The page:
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article image500,000 Americans risk losing homes: Administration tries mortgage rates freeze

By Paul Wallis     Dec 6, 2007 in Business
Depending on who you read, the administration’s plan to try and take some of the heat out of the subprime mortgage situation is either getting a bit of bipartisan traction and/or generating a bit more political point scoring.
Reading Reuters and the New York Times, you could be forgiven for a sense of déjà vu. Or maybe some nausea. Don’t know who rewrote whom, but there’s a bit too much “hammering” for my tastes.
The New York Times:
The plan, hammered out after weeks of talks among Treasury Department officials, mortgage lenders and Wall Street firms, would allow distressed borrowers who are current on their payments to keep their low introductory rates and escape an increase of 30 percent or more in their monthly payments when the rates expire..”
Reuters:
The plan hammered out by the U.S. Treasury Department in talks with mortgage industry leaders would bring relief to many of the 2 million homeowners who took out adjustable rate loans with low teaser rates due to move sharply higher in the next year or so.
Officials fear 500,000 Americans could lose their homes
.”
Nice to see those half million people getting some recognition. Nothing like a mention in mass media to pay a mortgage.
This figures out as a five year rate freeze for subprime borrowers. The banks are expected to go into damage control on their loans, raise lending rates, and have already reverted to Puritan lending methods. Their balance sheets will be looking more than a bit sorrowful if they don’t tighten up, so this plan qualifies on face value as at least some protection for vulnerable borrowers.
However- Far be it from somebody with a memory to make foul aspersions on such lordly sentiments, but isn’t there a pretty healthy default figure with the existing rates?
Reuters again:
Democrats have welcomed the Bush administration's effort but have said more needs to be done.”
New York Times:
Democratic lawmakers and presidential contenders quickly criticized the plan as being too timid and promoted more ambitious proposals of their own.”
NYT says Hillary Clinton “called for a 90-day moratorium on subprime foreclosures and a rate freeze that would apply to all borrowers current on payments and some who have fallen behind.”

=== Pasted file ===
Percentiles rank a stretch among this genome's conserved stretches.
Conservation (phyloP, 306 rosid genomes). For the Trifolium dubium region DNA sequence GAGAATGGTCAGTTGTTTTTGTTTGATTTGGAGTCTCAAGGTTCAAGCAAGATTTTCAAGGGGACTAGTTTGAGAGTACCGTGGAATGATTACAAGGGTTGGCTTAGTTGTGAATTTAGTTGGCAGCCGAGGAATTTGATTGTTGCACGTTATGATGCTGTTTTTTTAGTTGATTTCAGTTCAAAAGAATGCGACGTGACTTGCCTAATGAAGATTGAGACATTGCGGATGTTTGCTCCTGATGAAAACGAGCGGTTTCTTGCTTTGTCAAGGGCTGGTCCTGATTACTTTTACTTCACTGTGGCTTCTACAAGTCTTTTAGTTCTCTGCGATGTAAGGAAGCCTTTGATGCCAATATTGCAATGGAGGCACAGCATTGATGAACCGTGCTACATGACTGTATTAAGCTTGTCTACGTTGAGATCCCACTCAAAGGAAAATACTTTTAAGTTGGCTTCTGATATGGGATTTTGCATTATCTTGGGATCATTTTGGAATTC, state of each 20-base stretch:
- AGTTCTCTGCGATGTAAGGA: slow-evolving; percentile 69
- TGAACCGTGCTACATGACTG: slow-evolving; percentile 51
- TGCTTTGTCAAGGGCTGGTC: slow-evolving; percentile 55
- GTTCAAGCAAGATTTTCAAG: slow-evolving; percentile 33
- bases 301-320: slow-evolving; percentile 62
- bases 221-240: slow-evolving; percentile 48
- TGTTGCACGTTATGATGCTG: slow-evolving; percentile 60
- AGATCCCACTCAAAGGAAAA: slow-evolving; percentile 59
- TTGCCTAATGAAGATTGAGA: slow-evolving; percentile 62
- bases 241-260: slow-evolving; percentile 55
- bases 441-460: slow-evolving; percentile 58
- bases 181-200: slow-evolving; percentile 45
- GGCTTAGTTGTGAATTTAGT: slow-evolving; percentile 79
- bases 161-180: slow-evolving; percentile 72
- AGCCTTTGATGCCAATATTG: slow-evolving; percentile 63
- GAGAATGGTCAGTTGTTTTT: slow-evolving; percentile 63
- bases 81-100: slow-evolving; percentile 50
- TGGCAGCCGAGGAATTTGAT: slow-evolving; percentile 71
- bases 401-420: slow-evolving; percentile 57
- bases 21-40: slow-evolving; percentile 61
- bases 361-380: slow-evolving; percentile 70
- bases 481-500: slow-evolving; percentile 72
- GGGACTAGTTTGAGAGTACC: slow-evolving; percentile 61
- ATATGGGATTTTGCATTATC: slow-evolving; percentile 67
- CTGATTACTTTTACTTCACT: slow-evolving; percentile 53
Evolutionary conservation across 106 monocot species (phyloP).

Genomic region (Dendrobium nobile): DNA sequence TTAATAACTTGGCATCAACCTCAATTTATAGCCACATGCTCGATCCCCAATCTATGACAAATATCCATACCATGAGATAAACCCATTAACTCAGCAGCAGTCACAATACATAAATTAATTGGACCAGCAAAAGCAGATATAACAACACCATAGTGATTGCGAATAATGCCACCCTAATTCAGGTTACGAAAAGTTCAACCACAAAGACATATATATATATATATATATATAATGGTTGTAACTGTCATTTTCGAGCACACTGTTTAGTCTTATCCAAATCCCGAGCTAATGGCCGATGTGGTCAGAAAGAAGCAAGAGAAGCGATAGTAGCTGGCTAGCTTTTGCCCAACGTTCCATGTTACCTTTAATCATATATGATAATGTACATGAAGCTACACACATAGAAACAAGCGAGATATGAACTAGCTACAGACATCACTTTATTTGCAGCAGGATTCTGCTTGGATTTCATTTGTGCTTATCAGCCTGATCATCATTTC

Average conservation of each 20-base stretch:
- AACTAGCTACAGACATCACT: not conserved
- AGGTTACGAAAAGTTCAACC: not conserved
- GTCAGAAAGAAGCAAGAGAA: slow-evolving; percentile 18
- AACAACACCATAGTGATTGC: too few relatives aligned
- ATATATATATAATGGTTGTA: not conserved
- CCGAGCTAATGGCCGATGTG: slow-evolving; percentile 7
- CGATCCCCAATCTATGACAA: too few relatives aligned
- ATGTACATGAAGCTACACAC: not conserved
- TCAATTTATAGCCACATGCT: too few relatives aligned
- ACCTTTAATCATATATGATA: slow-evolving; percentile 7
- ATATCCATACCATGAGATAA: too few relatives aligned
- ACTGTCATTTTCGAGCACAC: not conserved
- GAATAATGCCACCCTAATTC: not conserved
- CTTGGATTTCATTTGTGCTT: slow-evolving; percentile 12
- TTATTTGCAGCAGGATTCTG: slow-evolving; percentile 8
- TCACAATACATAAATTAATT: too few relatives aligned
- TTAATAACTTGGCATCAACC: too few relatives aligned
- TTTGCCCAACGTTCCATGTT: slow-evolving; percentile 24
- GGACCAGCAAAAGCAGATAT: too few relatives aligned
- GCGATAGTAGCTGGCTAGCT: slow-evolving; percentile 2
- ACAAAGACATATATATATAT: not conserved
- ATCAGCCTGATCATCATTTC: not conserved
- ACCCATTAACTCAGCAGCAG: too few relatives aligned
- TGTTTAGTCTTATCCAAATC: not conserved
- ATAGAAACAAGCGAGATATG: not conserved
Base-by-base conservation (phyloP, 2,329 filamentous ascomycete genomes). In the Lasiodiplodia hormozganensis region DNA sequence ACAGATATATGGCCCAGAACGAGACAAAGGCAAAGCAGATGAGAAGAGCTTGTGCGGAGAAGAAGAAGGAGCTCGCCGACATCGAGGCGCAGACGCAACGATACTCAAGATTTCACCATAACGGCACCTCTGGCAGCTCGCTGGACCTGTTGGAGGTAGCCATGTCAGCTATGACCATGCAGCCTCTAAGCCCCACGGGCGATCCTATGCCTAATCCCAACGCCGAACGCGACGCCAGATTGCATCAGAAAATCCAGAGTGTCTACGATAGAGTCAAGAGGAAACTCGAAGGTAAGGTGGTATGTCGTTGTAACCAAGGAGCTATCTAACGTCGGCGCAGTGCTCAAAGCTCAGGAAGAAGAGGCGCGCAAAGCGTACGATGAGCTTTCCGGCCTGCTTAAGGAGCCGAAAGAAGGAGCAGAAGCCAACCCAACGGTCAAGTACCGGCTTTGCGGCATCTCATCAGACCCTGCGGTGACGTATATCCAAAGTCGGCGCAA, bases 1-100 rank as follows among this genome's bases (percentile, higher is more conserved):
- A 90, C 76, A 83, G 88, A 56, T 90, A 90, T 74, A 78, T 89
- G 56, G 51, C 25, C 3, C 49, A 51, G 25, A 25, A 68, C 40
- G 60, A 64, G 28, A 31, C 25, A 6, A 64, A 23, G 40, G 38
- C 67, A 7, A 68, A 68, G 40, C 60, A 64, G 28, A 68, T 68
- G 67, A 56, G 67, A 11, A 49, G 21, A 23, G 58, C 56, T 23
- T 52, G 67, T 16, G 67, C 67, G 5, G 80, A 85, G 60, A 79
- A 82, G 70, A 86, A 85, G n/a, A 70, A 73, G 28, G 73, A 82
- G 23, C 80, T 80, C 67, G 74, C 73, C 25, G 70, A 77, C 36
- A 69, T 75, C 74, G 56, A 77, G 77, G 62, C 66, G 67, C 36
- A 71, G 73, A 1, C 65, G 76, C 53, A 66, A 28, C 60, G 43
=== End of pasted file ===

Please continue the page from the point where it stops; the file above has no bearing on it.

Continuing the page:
Meanwhile the guy with the happiest job in the world, US Treasury Secretary Paulson, seems to have been one of the driving forces behind the new administration approach. Another idea in this package is a temporary granting of authority to the states (and “localities”, which presumably means local government) to issue tax-exempt mortgage bonds to help borrowers refinance.
Wild enthusiasm for the plan, you couldn’t call it, but the idea that something’s wrong in the mortgage belt seems to be seeping through to the 2008 candidates. Other Democratic candidates have their own plans, and Republican candidate John McCain commented in the NYT that “What’s important is to stop the bleeding”.
That is a particularly appropriate comment, because this is a situation where the banks are bleeding, too. In fact, “anemic” would be a fair description at this stage. Money never really stands still, unless circulation is affected, by something like a credit crunch. This works like a tourniquet on business, and that carries through, inevitably, to the rest of the economy.
Banks borrow, too, and when a phrase like “money supply” is used, read “blood supply”. Say you borrow a few billion, based on your books, which say you’re good for that, because your assets are worth more than a few billion. Everyone’s happy, and bankers frolic like spring vultures in the sun.
But- say while frolicking, you lend a lot of money that evaporates into thin air. The asset values supposed to back that money go down, so you’ve taken hits both ways, and the people you’ve been borrowing from are in much the same position. Fortunately, granddaddy is a Central Bank, and comes in with some transfusions to keep the stone hearts beating.
Meanwhile, your borrowers, who are still nominal assets, are looking like they’re about to cheer themselves up and take a leap off a cliff. Then there’s the fact that you have to raise your lending rates, to try and get your own circulation running, and maybe even a pulse, one day.
Now- add to this the fact that you still have, sitting there on your books like a spilled red wine stain, something called subprime mortgage securities, which are now very debatable assets, worth several of those billions you were borrowing. I
Not a lot of frolicking happening, at this point.
Then, out of the southeast, comes The Masked Treasury Secretary, riding a noble administrative horse that must have taken quite a bit of drafting…
(I knew this analogy was leading up to some sick pun… I could hear it slithering around…)
…Well, riding a conceptual Clydesdale, anyway, and if short on silver bullets, (another thing Treasury and the finance sector might like to look at) he’s brought with him some plasma, and a payment rescheduling idea that might figure out as a sort of pacemaker, so those pesky borrower critters can still be assets.
Then things will be just dandy at the Sort Of OK Corral.
Anyone else finding it a bit strange that the happy ending for this story is that we get the buzzards circling again?
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